It was only the second time since Harry S. Truman’s State of the Union address in 1948 that such a speech by a Democratic president did not include a single mention of poverty or the plight of the poor. The closest Obama got to a mention was his confirmation for “Americans who’ve seen their paychecks dwindle or their jobs disappear” that, indeed, “the world has changed. The competition for jobs is real.” I’m sure they appreciated that. The only other Democrat not to mention poverty in the speech was Jimmy Carter in 1980, but even he was able to squeeze in one reference to at least a portion of the poor and disenfranchised, stressing the continuation of jobs programs to “provide training and work for our young people, especially minority youth.” (Carter did mention the poor in a written version that he submitted to Congress.)

John F. Kennedy didn’t say the specific words “poor” or “poverty” in his first State of the Union, but he talked at length about providing “more food for the families of the unemployed, and to aid their needy children,” securing “more purchasing power for our lowest-paid workers by raising and expanding the minimum wage” and of a new housing program to address the problem of “cities being engulfed in squalor.”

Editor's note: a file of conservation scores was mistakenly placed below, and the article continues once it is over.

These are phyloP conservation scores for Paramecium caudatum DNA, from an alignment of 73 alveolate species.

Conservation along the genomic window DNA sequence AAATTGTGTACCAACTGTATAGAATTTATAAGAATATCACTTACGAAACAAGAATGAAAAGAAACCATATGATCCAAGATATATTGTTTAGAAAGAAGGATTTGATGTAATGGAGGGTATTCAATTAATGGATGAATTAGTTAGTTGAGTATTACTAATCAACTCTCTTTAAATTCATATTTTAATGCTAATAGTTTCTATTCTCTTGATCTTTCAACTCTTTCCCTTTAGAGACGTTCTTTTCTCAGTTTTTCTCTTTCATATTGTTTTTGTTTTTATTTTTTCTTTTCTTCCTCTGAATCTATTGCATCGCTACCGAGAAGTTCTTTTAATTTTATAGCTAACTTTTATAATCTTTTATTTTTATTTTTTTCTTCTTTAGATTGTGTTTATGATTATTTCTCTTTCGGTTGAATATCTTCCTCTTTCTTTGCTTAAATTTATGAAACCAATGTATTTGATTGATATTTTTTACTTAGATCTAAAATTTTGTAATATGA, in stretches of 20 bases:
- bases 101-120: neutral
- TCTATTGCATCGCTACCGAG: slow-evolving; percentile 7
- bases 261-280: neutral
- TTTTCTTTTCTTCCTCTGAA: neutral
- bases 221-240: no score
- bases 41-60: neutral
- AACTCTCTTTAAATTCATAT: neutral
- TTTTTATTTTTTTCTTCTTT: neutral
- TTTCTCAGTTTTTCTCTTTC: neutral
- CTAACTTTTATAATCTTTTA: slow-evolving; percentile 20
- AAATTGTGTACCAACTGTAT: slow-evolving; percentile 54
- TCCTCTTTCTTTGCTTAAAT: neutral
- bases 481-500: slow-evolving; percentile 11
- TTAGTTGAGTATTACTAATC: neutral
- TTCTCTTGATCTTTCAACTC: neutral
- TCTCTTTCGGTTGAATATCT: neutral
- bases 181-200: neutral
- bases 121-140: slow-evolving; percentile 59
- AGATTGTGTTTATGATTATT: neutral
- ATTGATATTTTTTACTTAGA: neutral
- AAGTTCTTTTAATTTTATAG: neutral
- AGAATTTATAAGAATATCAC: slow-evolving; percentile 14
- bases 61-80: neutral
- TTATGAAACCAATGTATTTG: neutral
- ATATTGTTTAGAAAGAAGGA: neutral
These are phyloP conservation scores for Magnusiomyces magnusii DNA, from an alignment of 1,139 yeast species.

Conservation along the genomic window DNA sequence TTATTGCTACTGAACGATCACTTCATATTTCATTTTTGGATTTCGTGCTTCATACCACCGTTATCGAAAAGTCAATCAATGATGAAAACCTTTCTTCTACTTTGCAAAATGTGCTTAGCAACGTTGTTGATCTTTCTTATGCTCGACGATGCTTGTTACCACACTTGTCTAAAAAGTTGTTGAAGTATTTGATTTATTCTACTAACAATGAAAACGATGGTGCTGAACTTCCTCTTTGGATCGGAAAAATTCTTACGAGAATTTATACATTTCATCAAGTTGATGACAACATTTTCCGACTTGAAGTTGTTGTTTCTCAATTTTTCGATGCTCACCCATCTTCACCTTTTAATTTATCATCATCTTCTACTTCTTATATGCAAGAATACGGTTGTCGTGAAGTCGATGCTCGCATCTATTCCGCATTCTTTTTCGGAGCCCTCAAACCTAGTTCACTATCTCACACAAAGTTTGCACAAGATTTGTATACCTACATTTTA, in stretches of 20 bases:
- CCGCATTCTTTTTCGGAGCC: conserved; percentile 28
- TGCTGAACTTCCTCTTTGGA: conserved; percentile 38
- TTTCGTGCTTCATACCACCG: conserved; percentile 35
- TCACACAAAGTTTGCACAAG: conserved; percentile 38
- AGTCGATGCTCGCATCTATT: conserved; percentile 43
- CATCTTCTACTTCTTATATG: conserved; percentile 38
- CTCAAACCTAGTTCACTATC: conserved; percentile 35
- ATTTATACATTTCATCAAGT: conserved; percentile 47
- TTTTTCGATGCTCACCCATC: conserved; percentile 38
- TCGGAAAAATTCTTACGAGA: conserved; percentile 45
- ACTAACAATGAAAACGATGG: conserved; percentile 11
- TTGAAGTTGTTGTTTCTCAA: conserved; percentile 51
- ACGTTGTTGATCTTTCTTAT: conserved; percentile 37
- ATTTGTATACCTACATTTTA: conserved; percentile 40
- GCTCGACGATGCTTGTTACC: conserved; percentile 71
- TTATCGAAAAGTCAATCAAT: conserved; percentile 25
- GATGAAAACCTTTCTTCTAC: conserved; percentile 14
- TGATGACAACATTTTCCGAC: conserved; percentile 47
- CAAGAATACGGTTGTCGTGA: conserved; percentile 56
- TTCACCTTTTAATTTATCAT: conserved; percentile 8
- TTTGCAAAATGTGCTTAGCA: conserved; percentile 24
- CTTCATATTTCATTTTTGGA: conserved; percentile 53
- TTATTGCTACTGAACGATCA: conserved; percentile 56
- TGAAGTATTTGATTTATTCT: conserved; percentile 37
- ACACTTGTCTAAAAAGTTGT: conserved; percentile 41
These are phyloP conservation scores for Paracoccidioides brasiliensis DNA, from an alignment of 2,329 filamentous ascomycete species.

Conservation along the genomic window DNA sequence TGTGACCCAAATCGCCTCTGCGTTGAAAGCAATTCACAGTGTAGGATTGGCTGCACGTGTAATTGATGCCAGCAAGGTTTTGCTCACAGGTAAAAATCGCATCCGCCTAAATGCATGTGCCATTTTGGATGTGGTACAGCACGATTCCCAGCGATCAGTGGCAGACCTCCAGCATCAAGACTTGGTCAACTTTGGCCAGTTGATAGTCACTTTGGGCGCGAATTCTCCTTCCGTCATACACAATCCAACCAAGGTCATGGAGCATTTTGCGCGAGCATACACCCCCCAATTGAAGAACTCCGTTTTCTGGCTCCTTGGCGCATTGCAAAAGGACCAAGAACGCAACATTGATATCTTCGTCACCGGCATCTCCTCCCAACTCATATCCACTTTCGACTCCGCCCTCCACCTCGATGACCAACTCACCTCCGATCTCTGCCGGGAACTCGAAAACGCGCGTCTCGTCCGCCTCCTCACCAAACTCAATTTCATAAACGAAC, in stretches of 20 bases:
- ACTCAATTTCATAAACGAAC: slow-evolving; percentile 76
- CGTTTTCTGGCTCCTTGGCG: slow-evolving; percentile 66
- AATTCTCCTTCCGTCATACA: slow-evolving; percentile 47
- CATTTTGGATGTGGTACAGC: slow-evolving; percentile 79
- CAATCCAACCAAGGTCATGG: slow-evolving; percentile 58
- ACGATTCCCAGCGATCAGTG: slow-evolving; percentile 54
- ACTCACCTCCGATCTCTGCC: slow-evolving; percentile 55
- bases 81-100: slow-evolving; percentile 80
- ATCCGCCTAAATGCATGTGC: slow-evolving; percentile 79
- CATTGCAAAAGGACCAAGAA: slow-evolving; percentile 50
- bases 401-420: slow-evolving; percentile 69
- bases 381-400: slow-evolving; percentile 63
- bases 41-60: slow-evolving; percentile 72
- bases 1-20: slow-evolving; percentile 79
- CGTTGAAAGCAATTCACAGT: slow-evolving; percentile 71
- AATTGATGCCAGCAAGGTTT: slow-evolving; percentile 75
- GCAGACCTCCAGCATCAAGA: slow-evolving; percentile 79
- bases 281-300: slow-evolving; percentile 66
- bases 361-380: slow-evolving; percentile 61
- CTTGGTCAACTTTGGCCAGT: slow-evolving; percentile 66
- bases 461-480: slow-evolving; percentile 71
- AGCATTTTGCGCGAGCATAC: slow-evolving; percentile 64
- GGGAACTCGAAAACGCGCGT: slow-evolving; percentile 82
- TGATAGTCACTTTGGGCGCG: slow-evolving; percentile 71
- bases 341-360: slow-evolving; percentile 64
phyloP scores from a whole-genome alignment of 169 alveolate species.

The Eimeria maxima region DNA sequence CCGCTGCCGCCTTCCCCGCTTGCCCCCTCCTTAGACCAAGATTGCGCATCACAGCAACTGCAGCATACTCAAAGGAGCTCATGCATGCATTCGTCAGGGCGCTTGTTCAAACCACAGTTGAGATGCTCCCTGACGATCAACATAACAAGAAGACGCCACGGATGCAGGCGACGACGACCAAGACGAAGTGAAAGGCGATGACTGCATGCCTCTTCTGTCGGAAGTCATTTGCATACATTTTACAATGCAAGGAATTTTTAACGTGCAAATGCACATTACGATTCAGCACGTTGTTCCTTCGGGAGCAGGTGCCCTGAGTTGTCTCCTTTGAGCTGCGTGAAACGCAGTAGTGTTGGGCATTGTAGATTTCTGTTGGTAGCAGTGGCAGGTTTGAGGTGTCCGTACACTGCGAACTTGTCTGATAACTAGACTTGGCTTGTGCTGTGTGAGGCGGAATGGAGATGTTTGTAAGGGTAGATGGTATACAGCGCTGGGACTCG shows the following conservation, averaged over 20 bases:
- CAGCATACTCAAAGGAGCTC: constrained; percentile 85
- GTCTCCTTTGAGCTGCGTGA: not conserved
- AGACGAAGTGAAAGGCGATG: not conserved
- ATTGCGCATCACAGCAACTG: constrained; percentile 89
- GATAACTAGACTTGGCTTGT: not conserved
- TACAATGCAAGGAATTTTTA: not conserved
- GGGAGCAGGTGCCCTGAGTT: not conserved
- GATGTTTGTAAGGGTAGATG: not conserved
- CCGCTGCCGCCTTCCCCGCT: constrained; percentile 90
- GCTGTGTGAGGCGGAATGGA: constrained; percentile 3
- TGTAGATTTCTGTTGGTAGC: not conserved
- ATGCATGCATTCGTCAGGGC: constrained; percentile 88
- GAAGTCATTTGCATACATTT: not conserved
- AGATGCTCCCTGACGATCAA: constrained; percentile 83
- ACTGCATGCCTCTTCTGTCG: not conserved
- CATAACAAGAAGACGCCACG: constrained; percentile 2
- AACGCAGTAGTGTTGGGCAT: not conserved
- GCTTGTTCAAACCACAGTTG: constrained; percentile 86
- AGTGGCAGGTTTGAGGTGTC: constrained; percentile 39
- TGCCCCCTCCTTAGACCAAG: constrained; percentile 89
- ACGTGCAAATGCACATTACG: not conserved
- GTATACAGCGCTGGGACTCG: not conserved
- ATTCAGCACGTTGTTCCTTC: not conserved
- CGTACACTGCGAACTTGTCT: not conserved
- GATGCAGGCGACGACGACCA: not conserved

So how is it that this Democratic president has the temerity to deliver a State of the Union address that completely neglects any explicit mention of the calamitous conditions now afflicting his staunchest supporters: the poor?

(In 2008, Obama won 73 percent of the vote of those earning less than $15,000 a year, 60 percent of those earning between $15,000 and $30,000 and 55 percent of the vote of those earning $30,000 to $50,000. Those were his widest margins of victory of any income group and helped to propel him to victory.)